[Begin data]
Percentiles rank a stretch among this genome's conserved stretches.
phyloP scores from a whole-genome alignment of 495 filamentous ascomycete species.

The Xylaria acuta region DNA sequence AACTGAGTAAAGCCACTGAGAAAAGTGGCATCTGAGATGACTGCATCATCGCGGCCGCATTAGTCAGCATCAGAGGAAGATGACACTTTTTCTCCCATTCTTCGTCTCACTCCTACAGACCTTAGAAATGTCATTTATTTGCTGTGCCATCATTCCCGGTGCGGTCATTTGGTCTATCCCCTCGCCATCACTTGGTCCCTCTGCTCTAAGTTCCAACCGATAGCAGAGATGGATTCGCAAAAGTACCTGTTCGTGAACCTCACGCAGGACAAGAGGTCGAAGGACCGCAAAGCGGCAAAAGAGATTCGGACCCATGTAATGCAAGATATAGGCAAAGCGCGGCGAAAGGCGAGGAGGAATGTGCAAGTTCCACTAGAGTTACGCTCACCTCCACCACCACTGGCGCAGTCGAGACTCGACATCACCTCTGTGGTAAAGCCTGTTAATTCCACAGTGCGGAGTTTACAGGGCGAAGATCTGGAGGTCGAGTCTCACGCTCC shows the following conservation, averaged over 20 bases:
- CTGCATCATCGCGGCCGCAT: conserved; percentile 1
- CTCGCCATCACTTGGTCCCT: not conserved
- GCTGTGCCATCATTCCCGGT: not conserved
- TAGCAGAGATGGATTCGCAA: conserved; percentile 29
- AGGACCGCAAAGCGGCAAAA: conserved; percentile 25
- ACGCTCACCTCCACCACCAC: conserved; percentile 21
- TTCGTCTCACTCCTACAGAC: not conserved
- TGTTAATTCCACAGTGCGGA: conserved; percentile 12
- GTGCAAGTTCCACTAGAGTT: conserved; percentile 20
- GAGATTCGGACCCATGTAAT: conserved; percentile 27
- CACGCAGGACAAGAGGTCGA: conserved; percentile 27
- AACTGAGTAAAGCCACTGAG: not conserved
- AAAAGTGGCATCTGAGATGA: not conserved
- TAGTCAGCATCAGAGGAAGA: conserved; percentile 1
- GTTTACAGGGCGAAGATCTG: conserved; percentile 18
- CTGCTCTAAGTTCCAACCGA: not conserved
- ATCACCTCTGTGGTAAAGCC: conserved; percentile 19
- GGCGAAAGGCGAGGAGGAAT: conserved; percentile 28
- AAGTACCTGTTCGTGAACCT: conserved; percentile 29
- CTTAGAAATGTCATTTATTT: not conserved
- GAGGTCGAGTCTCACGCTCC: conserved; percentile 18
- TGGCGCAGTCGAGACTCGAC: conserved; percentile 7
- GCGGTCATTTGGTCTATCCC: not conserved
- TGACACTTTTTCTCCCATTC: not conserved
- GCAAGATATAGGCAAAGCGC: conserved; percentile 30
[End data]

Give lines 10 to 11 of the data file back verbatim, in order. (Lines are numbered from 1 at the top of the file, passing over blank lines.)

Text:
- TTCGTCTCACTCCTACAGAC: not conserved
- TGTTAATTCCACAGTGCGGA: conserved; percentile 12